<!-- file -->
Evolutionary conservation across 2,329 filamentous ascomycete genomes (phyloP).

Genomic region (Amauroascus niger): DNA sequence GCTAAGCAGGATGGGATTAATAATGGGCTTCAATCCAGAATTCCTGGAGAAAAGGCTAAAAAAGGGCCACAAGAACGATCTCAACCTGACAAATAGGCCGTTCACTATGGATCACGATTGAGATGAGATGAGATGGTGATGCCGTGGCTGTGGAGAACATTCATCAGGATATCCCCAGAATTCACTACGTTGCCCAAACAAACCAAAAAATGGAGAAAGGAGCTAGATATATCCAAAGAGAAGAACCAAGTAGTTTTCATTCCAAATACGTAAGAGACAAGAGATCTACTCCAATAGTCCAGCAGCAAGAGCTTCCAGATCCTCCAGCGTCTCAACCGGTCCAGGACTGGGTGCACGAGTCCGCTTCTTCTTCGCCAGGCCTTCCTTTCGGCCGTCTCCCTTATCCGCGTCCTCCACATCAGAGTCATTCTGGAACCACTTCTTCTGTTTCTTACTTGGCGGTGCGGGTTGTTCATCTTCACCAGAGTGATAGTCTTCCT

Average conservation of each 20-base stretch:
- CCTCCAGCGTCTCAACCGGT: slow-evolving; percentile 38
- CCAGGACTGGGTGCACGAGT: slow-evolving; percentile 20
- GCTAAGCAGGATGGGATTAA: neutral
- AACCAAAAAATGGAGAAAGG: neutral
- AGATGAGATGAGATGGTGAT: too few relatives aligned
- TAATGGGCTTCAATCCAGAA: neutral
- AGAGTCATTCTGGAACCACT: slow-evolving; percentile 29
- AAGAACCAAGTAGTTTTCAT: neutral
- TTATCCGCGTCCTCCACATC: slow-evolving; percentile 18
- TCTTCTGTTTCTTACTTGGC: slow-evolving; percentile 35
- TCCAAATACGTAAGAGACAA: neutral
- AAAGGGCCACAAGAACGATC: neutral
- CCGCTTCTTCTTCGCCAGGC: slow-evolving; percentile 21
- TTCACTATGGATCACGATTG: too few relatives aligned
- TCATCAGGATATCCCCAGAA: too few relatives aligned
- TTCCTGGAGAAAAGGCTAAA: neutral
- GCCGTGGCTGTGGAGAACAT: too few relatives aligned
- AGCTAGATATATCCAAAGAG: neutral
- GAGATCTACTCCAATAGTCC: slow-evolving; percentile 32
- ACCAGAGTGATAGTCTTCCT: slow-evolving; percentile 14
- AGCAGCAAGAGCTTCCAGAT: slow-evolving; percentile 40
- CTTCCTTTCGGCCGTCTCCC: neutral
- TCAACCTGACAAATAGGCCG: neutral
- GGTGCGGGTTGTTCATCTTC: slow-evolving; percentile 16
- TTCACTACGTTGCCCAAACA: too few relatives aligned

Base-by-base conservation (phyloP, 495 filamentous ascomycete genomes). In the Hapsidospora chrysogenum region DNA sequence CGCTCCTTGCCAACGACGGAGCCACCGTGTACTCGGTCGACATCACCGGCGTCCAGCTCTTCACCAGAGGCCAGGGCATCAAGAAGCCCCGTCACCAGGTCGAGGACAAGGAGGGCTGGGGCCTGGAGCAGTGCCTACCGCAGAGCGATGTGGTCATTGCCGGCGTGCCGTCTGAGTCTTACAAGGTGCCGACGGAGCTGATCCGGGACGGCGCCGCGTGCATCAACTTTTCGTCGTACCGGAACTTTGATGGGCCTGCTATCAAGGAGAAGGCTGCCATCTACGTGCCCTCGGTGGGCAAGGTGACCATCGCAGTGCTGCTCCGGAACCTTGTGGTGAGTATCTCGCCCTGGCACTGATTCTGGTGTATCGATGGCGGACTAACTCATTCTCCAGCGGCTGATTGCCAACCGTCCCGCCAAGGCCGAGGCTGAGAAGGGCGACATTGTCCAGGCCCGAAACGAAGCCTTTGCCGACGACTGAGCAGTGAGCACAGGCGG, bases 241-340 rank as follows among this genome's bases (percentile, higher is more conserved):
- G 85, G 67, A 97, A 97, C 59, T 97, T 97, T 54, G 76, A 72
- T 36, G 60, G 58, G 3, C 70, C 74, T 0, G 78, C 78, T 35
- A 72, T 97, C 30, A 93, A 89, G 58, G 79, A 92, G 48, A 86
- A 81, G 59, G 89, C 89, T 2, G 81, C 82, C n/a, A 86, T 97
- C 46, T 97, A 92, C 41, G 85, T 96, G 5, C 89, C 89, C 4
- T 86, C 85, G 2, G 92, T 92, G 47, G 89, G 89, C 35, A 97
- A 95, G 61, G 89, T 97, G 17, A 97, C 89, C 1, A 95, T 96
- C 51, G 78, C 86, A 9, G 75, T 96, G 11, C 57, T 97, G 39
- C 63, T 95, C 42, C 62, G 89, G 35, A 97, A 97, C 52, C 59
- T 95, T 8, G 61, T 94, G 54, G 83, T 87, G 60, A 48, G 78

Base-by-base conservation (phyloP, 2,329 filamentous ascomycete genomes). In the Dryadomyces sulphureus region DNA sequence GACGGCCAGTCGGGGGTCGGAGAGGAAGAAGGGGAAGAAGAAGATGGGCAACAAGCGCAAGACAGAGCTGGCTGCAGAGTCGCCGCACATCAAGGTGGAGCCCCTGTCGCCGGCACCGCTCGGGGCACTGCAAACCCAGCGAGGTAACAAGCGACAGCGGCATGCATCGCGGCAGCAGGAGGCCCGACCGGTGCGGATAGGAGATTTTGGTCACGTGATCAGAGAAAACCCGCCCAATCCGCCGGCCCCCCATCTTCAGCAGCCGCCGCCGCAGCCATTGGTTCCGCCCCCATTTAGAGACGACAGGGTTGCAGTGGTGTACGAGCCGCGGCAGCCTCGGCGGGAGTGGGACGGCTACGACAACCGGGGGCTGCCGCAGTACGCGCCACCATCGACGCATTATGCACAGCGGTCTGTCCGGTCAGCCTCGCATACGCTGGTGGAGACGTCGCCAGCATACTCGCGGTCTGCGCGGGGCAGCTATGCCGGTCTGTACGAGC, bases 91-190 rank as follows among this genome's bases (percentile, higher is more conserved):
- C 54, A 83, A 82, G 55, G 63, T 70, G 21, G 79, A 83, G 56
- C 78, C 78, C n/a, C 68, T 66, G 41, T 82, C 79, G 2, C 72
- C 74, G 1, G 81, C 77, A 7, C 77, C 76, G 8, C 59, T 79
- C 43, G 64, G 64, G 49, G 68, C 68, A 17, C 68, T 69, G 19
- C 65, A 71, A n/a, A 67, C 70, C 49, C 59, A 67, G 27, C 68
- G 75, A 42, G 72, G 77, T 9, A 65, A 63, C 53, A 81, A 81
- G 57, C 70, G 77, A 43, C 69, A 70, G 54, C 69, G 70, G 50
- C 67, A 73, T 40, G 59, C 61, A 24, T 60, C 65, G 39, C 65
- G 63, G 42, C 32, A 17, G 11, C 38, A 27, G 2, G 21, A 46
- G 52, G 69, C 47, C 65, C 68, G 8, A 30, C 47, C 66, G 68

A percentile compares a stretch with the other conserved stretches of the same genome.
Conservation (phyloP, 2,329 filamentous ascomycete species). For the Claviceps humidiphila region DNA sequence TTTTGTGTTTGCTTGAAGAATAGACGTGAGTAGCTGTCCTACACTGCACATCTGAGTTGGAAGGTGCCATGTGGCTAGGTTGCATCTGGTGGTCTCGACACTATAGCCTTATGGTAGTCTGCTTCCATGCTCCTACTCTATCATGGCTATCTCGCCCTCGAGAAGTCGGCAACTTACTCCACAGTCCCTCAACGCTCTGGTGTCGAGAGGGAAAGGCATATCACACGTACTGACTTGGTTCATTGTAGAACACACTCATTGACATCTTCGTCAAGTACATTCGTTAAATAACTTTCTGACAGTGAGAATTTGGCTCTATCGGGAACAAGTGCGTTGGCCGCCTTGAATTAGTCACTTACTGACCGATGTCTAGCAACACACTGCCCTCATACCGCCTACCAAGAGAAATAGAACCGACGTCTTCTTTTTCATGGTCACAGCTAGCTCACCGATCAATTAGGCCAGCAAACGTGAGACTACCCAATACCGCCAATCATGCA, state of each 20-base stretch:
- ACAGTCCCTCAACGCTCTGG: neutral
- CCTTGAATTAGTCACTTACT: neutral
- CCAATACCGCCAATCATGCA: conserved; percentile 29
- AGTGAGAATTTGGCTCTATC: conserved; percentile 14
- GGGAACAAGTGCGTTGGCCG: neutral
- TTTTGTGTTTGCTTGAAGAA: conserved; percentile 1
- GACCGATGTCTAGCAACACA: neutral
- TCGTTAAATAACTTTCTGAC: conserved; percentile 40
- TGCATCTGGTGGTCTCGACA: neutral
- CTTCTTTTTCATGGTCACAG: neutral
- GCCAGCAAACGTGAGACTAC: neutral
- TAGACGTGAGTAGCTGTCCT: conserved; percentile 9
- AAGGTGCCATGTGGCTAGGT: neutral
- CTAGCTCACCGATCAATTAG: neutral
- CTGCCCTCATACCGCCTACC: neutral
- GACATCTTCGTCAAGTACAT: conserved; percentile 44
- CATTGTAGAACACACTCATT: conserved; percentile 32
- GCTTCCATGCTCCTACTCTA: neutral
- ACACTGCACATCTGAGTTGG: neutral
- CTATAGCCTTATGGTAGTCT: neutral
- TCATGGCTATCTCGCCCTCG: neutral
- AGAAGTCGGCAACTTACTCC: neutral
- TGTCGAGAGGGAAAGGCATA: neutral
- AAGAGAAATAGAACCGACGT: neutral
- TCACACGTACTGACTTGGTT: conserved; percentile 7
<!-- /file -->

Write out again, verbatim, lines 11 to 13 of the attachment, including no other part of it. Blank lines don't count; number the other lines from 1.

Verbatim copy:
- AAGAACCAAGTAGTTTTCAT: neutral
- TTATCCGCGTCCTCCACATC: slow-evolving; percentile 18
- TCTTCTGTTTCTTACTTGGC: slow-evolving; percentile 35